It's way off the mark. Everyone admits that. Even across the aisle with republicans they admit it. There's no way that an employer sanctions law will work that would allow -- because of one midnight janitor working at the Palo Verde to close that power station for ten days. There's no way you're going to close a hospital down for 10 days, Ted, just because there's a janitor working or a maintenance worker at that hospital. It doesn't make sense. I want to get at the root of the problem. That's what they don't want to do. That's to force companies to bear the costs of the problem that they've created. What they want to do is tinker around and put these initiatives out there because they know people will vote for them. Because people don't understand that real issue hasn't been dealt with by the republicans.

John Kavanagh:
You want to let them slide, let them exist, let them continue. Once you give them health care, that's fine. Also of course they cause crime. They're a tremendous burden on our educational system. $1.3 billion in correctional costs, education costs and health costs. That's just the illegals. Add to that their children who are citizens entitled to even more bone fits but wouldn't be here if the parents weren't and it's $2 billion a year.

Ben Miranda:
It's a game of… what came first Chicken or the egg? What came first, companies luring these people because they weren't providing medical insurance that obviously was a burden for that company to incur? What came first here, John? We should have solved the issue at the beginning and forced the companies --

John Kavanagh:
I don't know what came first. I know what's going first. Illegal immigration.

Ben Miranda:
The Republicans will not force them to be responsible.

John Kavanagh:
We did, we are giving the death penalty on the second conviction.

Ted Simons:
We're running out of time. There are a lot of other bills being talked about and being considered. We don't have the time to go through each one of them. How likely do you think that there will be more bills passed and waiting on the governor's desk regarding illegal immigration?

John Kavanagh:
There won't be any. My criminal trespass day labor bill is coming back with the improvements the governor requested. I hope she's going to now pass it. We want to end what's happening in Pruitt's. Going to have a bill challenging birth right citizenship, challenge that warped interpretation of the constitution and one of the most important, ending sanctuary cities.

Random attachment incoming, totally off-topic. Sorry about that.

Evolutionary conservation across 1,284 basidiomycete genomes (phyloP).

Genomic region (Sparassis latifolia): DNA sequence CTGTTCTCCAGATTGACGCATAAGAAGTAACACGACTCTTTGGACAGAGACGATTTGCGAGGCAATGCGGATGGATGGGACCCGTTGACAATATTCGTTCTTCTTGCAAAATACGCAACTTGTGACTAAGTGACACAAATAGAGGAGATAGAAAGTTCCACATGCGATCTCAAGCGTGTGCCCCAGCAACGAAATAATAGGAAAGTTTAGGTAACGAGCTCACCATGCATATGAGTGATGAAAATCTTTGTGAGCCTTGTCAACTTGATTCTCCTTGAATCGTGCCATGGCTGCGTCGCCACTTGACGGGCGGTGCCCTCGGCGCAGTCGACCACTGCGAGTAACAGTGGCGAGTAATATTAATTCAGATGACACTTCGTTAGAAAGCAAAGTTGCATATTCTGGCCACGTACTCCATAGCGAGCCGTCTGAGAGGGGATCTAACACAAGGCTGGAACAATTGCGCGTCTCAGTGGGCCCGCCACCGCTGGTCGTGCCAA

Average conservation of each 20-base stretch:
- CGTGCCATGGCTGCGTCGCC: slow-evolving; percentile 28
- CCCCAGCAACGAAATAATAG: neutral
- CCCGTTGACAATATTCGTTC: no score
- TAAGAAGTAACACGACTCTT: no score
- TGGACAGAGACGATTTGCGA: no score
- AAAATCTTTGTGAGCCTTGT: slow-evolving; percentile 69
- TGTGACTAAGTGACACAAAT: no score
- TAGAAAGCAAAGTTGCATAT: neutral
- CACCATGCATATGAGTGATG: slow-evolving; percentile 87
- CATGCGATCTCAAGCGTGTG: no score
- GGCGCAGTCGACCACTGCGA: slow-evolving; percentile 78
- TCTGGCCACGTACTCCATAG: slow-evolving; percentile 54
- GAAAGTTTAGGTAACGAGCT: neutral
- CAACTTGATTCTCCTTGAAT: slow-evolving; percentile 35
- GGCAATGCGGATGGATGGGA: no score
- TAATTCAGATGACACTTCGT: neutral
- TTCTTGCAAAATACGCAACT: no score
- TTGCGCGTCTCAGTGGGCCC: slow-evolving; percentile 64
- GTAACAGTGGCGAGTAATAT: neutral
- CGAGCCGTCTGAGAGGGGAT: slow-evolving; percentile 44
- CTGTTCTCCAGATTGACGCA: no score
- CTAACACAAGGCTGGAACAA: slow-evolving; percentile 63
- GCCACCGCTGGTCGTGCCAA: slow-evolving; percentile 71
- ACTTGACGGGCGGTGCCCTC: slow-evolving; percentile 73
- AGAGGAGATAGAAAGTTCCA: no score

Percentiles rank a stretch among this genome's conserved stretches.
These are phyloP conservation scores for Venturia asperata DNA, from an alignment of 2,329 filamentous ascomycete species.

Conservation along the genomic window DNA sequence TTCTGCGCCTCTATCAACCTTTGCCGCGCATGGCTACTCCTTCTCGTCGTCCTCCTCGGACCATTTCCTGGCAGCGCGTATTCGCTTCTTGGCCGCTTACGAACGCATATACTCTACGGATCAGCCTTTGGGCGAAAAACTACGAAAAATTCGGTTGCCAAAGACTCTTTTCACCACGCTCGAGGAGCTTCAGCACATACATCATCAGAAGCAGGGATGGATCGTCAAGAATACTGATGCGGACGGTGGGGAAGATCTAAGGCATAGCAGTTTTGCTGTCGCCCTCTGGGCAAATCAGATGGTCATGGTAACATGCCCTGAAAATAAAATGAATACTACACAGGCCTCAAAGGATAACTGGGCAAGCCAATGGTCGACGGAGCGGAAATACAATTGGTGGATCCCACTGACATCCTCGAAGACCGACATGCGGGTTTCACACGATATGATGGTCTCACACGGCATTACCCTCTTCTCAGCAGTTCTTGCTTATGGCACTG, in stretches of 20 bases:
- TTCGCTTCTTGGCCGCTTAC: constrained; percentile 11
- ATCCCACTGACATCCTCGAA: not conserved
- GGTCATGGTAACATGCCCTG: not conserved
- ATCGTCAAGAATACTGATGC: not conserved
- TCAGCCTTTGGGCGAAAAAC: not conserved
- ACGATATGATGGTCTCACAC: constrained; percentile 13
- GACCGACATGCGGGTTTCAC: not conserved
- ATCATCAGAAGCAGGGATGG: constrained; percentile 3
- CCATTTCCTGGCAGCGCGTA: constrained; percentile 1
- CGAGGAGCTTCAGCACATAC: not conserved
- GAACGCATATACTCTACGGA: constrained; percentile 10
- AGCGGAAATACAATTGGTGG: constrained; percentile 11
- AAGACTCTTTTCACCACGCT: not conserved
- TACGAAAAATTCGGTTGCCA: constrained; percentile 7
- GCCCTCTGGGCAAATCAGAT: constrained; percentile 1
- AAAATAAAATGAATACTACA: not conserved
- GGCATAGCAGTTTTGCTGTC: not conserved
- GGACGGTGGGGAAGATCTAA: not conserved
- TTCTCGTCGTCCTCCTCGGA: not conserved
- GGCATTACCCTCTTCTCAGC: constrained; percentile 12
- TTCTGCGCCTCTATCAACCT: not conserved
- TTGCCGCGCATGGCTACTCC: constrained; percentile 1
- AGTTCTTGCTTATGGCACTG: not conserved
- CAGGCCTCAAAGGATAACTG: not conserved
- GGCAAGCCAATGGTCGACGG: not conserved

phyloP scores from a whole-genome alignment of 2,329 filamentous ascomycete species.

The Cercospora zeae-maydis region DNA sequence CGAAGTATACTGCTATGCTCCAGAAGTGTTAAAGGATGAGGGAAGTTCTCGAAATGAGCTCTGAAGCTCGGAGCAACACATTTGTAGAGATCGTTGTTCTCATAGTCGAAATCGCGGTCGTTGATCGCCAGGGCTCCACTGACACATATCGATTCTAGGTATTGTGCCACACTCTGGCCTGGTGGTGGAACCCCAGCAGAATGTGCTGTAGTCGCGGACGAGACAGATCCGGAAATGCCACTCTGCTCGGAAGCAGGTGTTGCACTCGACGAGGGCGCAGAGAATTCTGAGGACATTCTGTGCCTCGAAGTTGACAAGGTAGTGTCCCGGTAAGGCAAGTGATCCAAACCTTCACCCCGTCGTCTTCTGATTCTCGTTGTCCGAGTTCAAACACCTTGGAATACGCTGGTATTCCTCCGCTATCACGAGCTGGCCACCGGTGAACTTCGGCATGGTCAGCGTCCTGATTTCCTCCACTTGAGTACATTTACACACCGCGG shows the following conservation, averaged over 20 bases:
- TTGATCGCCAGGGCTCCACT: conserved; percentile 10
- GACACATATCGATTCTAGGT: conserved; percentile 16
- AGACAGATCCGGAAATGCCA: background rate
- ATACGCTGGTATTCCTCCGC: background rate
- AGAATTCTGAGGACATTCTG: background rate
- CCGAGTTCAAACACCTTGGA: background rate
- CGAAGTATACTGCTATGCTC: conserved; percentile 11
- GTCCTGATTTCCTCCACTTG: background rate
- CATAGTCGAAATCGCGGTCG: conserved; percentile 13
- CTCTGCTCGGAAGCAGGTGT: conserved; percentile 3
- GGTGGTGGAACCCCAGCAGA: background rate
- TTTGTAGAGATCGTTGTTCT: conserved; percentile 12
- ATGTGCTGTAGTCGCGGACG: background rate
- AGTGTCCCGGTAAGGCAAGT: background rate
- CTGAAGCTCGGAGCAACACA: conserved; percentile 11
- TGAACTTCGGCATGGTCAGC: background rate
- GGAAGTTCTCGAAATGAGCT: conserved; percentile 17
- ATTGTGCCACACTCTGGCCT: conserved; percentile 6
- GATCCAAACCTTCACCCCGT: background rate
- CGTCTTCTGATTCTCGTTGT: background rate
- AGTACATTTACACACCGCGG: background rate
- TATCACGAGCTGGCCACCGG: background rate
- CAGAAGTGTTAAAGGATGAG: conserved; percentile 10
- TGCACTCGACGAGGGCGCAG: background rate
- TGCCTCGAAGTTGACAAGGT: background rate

Ted Simon:
Final word. How likely those things he's talking about, how likely to get through?

Ben Miranda:
I don't know how likely it is. But there won't be a bill on the governor's desk that says Wal-mart has to play for employees who utilize access system that are here without documentation or any employer in the state of Arizona. You simply won't get that kind of bill before the governor because this legislature doesn't want to deal with holding businesses responsible for the prop they're created.

Ted Simons:
Gentlemen, we'll leave it right there. Thank you so much for joining us.

>> Thank you.

Ted Simons:
The New England Patriots and New York Giants are in town. All sorts of parties and events all the way around the valley. It will continue until Super Bowl 42 is played this Sunday. If you have kids or a kid at heart, think about visiting Glendale for the NFL experience. We checked it out with five kids who couldn't believe their luck when they had the run of the place.

Larry Lemmons:
Think about it. What would happen if you put five well-behaved, football-loving young gentlemen into a pigskin fantasy in they'd have the NFL experience.

Christine Mills:
The NFL experience is football's theme park. There's something for everyone, every age, kids from 2 to 92.

Matt Paulsen:
All right. You start right here.

>> Okay.

>> You go through those Gatorade things right here.

>> Yeah.

Larry Lemmons: Matt Paulsen of the NFL Experience shows Andrew and Taylor Philipsen and Brandon and Evan and -- how to attack the course like the pros.

>> See those red pads? You tackle the guy at the end on follow through on to that big Gatorade mat.

>> okay.

Larry Lemmons:
For 17-years now, the NFL Experience has accompanied the super bowl. That's older than any of these kids. And in that time, it's grown from being known as a card show in its first appearance in Minneapolis to now spanning 1 million square feet on the west side of University of Phoenix Stadium.

Christine Mills:
We'll have about 175,000 people come through over the course of the two weeks we're open to the public.

Larry Lemmons:
The NFL says it realizes that many who are interested will not be able to get super bowl tickets. But the NFL Experience is a way to be part of the larger party.

Christine Mills:
If you don't have a ticket to the super bowl, this is where you want to come.

Ted Simons:
Ticket prices for the NFL experience are $17.50 for adults and $12.50 for kids under 12. It will be open again this Thursday from 3:00 to midnight, Friday from 3:00 to 10:00, and then Saturday from 10:00 to 10:00. And speaking of the Super Bowl, that event plus the F.B.R. open is expected to bring an estimated 225,000 visitors to Arizona. Additional emergency services are likely to be needed with all those folks in town. Our Arizona seven level one trauma centers are prepared to deliver emergency medical services? Here to talk about that a trauma center physician, Chris Salvino, Director of the Level one Trauma Center at John C. Lincoln North Mountain Hospital -- and Michelle Pabis, Director of Government Relations at Scottsdale Health Care. Thank you for joining me here. Before we get into discussion on trauma centers, doctor, what is a level one trauma center?